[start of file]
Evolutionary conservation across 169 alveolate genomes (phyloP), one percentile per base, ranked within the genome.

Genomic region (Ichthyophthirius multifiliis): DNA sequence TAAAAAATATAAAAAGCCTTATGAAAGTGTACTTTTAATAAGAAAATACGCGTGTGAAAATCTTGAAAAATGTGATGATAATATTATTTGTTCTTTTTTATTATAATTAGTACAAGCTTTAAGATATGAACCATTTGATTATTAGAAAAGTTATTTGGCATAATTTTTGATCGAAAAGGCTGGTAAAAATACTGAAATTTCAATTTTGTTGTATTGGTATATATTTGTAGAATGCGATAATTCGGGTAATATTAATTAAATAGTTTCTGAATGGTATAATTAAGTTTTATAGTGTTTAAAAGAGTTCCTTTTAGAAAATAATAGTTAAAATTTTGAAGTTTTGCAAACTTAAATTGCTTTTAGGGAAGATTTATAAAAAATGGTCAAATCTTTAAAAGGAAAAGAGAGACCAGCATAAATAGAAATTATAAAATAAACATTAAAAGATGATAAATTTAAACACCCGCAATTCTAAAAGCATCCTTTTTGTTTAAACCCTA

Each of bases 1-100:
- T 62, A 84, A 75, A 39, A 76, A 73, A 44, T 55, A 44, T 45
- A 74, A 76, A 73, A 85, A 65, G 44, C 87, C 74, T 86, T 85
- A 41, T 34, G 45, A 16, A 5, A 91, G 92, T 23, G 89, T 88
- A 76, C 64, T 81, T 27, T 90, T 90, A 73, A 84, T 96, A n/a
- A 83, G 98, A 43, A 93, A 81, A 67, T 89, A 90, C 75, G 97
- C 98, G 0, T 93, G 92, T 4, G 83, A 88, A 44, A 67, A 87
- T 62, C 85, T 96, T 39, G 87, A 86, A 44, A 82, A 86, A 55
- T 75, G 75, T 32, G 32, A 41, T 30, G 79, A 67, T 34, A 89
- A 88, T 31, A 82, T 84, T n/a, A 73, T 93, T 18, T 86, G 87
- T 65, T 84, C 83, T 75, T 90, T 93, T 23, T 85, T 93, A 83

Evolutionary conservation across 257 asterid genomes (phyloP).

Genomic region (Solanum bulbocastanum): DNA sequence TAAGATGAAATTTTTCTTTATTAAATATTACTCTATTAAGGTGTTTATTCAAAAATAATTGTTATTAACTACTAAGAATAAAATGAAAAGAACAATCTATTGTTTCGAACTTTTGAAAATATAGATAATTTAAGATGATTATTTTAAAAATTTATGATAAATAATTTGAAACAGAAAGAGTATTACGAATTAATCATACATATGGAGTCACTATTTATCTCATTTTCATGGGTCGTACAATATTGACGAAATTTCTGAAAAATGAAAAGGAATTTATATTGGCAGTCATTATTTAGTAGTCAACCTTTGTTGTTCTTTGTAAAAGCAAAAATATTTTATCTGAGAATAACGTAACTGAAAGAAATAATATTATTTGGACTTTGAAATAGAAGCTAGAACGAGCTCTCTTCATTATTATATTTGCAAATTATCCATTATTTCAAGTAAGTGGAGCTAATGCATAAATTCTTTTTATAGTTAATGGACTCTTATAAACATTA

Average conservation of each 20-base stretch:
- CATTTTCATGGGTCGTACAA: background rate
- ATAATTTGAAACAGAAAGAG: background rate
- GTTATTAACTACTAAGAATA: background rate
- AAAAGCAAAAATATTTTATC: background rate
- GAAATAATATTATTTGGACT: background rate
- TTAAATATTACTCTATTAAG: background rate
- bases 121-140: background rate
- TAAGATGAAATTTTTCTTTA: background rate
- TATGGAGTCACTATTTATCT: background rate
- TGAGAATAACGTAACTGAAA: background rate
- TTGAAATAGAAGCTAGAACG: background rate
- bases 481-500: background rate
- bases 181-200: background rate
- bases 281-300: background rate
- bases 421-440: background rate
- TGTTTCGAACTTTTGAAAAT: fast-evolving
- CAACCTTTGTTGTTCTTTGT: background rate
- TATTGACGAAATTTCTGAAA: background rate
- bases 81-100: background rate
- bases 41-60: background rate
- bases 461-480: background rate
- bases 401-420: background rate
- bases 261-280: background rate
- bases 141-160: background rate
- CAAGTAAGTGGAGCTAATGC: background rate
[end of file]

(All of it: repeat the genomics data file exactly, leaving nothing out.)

Evolutionary conservation across 169 alveolate genomes (phyloP), one percentile per base, ranked within the genome.

Genomic region (Ichthyophthirius multifiliis): DNA sequence TAAAAAATATAAAAAGCCTTATGAAAGTGTACTTTTAATAAGAAAATACGCGTGTGAAAATCTTGAAAAATGTGATGATAATATTATTTGTTCTTTTTTATTATAATTAGTACAAGCTTTAAGATATGAACCATTTGATTATTAGAAAAGTTATTTGGCATAATTTTTGATCGAAAAGGCTGGTAAAAATACTGAAATTTCAATTTTGTTGTATTGGTATATATTTGTAGAATGCGATAATTCGGGTAATATTAATTAAATAGTTTCTGAATGGTATAATTAAGTTTTATAGTGTTTAAAAGAGTTCCTTTTAGAAAATAATAGTTAAAATTTTGAAGTTTTGCAAACTTAAATTGCTTTTAGGGAAGATTTATAAAAAATGGTCAAATCTTTAAAAGGAAAAGAGAGACCAGCATAAATAGAAATTATAAAATAAACATTAAAAGATGATAAATTTAAACACCCGCAATTCTAAAAGCATCCTTTTTGTTTAAACCCTA

Each of bases 1-100:
- T 62, A 84, A 75, A 39, A 76, A 73, A 44, T 55, A 44, T 45
- A 74, A 76, A 73, A 85, A 65, G 44, C 87, C 74, T 86, T 85
- A 41, T 34, G 45, A 16, A 5, A 91, G 92, T 23, G 89, T 88
- A 76, C 64, T 81, T 27, T 90, T 90, A 73, A 84, T 96, A n/a
- A 83, G 98, A 43, A 93, A 81, A 67, T 89, A 90, C 75, G 97
- C 98, G 0, T 93, G 92, T 4, G 83, A 88, A 44, A 67, A 87
- T 62, C 85, T 96, T 39, G 87, A 86, A 44, A 82, A 86, A 55
- T 75, G 75, T 32, G 32, A 41, T 30, G 79, A 67, T 34, A 89
- A 88, T 31, A 82, T 84, T n/a, A 73, T 93, T 18, T 86, G 87
- T 65, T 84, C 83, T 75, T 90, T 93, T 23, T 85, T 93, A 83

Evolutionary conservation across 257 asterid genomes (phyloP).

Genomic region (Solanum bulbocastanum): DNA sequence TAAGATGAAATTTTTCTTTATTAAATATTACTCTATTAAGGTGTTTATTCAAAAATAATTGTTATTAACTACTAAGAATAAAATGAAAAGAACAATCTATTGTTTCGAACTTTTGAAAATATAGATAATTTAAGATGATTATTTTAAAAATTTATGATAAATAATTTGAAACAGAAAGAGTATTACGAATTAATCATACATATGGAGTCACTATTTATCTCATTTTCATGGGTCGTACAATATTGACGAAATTTCTGAAAAATGAAAAGGAATTTATATTGGCAGTCATTATTTAGTAGTCAACCTTTGTTGTTCTTTGTAAAAGCAAAAATATTTTATCTGAGAATAACGTAACTGAAAGAAATAATATTATTTGGACTTTGAAATAGAAGCTAGAACGAGCTCTCTTCATTATTATATTTGCAAATTATCCATTATTTCAAGTAAGTGGAGCTAATGCATAAATTCTTTTTATAGTTAATGGACTCTTATAAACATTA

Average conservation of each 20-base stretch:
- CATTTTCATGGGTCGTACAA: background rate
- ATAATTTGAAACAGAAAGAG: background rate
- GTTATTAACTACTAAGAATA: background rate
- AAAAGCAAAAATATTTTATC: background rate
- GAAATAATATTATTTGGACT: background rate
- TTAAATATTACTCTATTAAG: background rate
- bases 121-140: background rate
- TAAGATGAAATTTTTCTTTA: background rate
- TATGGAGTCACTATTTATCT: background rate
- TGAGAATAACGTAACTGAAA: background rate
- TTGAAATAGAAGCTAGAACG: background rate
- bases 481-500: background rate
- bases 181-200: background rate
- bases 281-300: background rate
- bases 421-440: background rate
- TGTTTCGAACTTTTGAAAAT: fast-evolving
- CAACCTTTGTTGTTCTTTGT: background rate
- TATTGACGAAATTTCTGAAA: background rate
- bases 81-100: background rate
- bases 41-60: background rate
- bases 461-480: background rate
- bases 401-420: background rate
- bases 261-280: background rate
- bases 141-160: background rate
- CAAGTAAGTGGAGCTAATGC: background rate